Australian children as young as 12 will soon be eligible to get a third COVID-19 jab following a decision by the medical regulator. Meanwhile, one senator has questioned the regulator over their approval process during a Senate Estimates hearing.
In provisionally approving the Pfizer jab as a booster for the age group, a spokesperson from the Therapeutic Goods Administration (TGA) said the regulator had rigorously reviewed overseas vaccine data.
“Regulatory approval of the booster dose for this age group has also been granted in Israel, the United Kingdom, and the United States,” he said.
“The TGA continues to work very closely with international regulators to align regulatory approaches, share information, and, where it speeds up evaluation, collaboratively review COVID-19 vaccines and treatments.
“Australians can be confident that the TGA’s review process for this vaccine was rigorous and of the highest standard,” he said.
The Australian Technical Advisory Group is expected to give the final approval for the jab to be used as a booster for the age group within days.
The TGA recommended on April 8 that 12- to 15-year-olds receive a third shot six months after their first two regardless of which approved vaccine they’d received as their primary course.
The booster had previously been expanded to those 16 and over in January.
The regulator said it will actively monitor the safety of the vaccine in all age groups both in Australia and overseas as a precaution and take action if concerns are identified.
One Nation Senator Malcolm Roberts questioned TGA officials during Senate Estimates about vaccine safety and injury. He suggested the regulator has been blindly accepting overseas data provided by pharmaceutical companies.
“Your office obtained de-identified clinical data, patient data from the COVID-19 vaccine trials. And did that data form your decision on the vaccine, or did you just accept what the manufacturer said?” Roberts asked Dr. John Skerritt, the national manager of the TGA.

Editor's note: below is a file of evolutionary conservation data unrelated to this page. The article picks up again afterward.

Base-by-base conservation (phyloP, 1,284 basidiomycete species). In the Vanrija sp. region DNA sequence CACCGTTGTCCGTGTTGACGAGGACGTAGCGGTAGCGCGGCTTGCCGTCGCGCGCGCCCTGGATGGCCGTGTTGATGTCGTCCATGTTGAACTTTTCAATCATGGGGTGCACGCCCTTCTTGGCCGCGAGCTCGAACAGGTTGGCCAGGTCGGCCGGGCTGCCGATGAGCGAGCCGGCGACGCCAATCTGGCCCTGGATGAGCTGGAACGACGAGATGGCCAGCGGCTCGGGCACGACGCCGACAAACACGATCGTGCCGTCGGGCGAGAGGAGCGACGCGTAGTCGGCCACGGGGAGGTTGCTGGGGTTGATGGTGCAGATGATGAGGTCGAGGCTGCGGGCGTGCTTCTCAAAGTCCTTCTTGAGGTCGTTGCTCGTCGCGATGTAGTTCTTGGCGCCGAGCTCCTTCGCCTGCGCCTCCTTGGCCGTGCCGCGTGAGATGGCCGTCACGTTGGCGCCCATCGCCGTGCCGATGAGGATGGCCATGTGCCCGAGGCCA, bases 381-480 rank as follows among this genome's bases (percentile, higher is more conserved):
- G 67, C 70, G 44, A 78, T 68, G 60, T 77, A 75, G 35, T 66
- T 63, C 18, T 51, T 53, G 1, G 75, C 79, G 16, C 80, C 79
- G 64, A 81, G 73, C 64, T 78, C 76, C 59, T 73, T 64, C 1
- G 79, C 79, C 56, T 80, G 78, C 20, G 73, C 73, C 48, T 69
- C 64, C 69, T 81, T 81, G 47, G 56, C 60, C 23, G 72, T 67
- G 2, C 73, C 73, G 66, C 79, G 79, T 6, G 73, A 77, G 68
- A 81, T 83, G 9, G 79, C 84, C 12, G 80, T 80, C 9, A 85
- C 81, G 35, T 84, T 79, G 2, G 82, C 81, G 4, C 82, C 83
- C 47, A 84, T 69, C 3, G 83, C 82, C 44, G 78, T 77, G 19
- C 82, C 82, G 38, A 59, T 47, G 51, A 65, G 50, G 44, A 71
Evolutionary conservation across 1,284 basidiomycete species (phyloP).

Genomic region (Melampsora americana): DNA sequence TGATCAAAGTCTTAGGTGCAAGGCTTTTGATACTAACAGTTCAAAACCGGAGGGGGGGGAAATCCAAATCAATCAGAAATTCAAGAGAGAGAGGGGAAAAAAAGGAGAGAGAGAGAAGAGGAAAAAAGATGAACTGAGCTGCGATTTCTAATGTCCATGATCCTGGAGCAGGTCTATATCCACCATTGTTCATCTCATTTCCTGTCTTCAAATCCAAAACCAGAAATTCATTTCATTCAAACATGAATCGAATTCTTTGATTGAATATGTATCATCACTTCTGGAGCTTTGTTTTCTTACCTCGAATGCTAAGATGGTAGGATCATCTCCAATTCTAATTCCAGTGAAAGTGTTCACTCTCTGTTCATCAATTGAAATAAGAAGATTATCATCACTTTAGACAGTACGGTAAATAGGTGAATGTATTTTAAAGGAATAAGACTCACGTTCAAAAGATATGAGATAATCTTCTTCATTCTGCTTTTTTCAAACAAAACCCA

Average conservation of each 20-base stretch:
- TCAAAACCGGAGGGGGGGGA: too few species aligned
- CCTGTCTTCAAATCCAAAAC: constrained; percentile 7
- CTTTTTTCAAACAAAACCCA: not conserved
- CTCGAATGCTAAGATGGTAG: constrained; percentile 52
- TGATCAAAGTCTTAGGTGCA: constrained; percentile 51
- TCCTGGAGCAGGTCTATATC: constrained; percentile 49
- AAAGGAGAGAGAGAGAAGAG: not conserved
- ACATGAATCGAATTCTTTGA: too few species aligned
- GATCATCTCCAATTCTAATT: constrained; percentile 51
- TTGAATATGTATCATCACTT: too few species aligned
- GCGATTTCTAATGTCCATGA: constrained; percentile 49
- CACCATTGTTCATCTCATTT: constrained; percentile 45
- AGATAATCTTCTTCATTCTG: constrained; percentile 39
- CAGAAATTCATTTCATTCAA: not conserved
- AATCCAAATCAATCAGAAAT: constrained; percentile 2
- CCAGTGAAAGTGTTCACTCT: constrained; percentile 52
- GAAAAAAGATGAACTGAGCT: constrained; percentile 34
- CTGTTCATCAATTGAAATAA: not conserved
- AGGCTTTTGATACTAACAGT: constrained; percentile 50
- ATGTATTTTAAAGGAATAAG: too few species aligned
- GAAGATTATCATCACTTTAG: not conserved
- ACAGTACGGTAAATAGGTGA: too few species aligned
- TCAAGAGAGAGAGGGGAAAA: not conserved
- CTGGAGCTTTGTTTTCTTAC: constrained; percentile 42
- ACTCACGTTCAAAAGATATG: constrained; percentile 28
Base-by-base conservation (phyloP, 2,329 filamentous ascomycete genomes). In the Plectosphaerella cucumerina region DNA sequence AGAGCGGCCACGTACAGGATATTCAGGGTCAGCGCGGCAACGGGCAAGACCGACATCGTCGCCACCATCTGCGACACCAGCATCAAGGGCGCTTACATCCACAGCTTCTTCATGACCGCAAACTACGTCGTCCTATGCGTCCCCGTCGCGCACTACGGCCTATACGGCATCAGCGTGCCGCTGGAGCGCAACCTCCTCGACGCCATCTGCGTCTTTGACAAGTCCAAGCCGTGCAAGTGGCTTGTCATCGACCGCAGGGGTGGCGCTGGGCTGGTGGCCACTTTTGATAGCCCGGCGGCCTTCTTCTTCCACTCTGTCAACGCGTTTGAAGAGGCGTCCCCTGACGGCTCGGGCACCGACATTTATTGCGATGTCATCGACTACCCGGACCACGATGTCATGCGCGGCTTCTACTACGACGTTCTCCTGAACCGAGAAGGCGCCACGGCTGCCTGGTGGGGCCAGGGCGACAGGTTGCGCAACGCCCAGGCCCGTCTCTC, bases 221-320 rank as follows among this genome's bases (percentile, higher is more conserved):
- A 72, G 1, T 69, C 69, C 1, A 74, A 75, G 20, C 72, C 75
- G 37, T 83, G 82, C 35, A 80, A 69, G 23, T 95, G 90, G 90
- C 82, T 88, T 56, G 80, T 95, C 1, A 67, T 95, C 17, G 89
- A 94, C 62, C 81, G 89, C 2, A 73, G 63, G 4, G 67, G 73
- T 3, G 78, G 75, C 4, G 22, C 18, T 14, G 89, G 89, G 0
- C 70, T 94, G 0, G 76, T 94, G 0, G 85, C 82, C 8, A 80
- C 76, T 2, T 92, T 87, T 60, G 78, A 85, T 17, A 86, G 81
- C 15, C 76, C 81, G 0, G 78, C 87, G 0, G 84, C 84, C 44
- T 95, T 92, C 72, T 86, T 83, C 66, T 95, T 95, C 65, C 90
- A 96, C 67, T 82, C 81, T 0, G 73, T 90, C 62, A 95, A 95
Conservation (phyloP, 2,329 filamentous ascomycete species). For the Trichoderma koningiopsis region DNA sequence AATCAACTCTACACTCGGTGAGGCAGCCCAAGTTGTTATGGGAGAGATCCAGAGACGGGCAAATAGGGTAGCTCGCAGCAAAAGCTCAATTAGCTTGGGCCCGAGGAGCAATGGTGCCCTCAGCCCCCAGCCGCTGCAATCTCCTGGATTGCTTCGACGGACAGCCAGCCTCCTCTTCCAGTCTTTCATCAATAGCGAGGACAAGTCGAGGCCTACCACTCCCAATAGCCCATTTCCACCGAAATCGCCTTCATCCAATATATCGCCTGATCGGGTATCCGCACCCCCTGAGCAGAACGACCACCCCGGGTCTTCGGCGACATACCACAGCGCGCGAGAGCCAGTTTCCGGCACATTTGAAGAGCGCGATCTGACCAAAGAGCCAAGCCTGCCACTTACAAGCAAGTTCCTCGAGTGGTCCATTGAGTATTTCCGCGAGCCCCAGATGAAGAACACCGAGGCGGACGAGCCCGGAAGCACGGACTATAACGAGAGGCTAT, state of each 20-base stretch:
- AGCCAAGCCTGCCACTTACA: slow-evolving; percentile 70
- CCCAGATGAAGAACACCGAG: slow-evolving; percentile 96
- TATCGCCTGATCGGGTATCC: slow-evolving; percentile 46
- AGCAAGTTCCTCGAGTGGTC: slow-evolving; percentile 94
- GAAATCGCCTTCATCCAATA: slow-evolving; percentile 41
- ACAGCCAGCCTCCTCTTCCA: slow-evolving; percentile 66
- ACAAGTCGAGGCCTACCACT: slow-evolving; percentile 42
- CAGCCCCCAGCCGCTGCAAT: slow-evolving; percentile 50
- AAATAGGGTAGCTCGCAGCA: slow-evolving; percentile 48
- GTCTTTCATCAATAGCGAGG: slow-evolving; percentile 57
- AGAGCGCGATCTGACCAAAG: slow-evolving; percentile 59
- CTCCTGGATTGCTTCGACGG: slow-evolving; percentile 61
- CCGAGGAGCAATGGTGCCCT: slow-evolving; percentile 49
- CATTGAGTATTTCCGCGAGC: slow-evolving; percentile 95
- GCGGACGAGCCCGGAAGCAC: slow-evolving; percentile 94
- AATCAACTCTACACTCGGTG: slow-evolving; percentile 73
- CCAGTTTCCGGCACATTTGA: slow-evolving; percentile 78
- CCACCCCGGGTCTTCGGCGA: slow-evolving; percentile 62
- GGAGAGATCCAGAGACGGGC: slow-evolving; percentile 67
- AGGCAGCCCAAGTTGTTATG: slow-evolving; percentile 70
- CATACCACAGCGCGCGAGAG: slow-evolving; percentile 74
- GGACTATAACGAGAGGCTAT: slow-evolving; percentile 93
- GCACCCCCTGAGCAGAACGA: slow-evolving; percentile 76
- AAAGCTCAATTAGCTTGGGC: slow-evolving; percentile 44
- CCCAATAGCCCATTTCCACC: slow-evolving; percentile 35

“So Senator, of a long established process is that we receive an aggregate submission looking at the analysis of a patient data,” Skeritt responded.
He added that in doing their review, clinicians and an advisory committee review the data and “we do go back and ask a series of questions to the company, but of the global regulators, only the U.S. Food and Drug Administration (FDA), obtains individual patient data as a course of practise.”
“So the answer is no?” Roberts said.
“So we do not obtain individual patient regulator,” Skerritt replied. “We’re simply not resolved to do so.”
In response to Roberts’ probing questions, Skerritt said the TGA spent many “person months” reviewing the data provided by Pfizer and other U.S. vaccine manufacturers but that there was no requirement to conduct clinical trial testing on their efficacy in Australia.
“If it were a requirement we’d have far fewer medicines and vaccines on the market,” Skerritt said. “We look for trials done in comparable populations. So we assume a trial done on an American is [going to] be transferable to the Australian population.”
He also said that the batch testing done in Australia was to look at safety in an “post market sense,” testing the vaccines’ composition and to make sure there are no contaminants in them.
“The data from FDA and Safety comes from clinical trials that are being conducted globally. And I would add the same approach is accepted by all world’s major regulators, including Europe. So the European Medicines Agency, which regulates for European Union does not require trials to be done within Europe,” Skeritt said.
Roberts asked whether Skerritt was aware of “major concerns” about the FDA’s processes and alleged conflicts of interest with pharmaceutical companies.
In response, Skerritt emphasised that the TGA does not automatically accept all FDA decisions in the United States and instead makes “independent sovereign evaluations of vaccines.”
He also noted that the regulator checks the composition of its advisory groups of experts for conflicts of interest, and promised to provide the Senate committee information on that process without naming the experts.
As of April 8, almost 70 percent of Australia’s eligible population 16 and over had received a booster shot.
Currently, fourth doses are being rolled out for the elderly and vulnerable, such as older Indigenous Australians, those in aged care and disability care, and the immunocompromised, ahead of winter.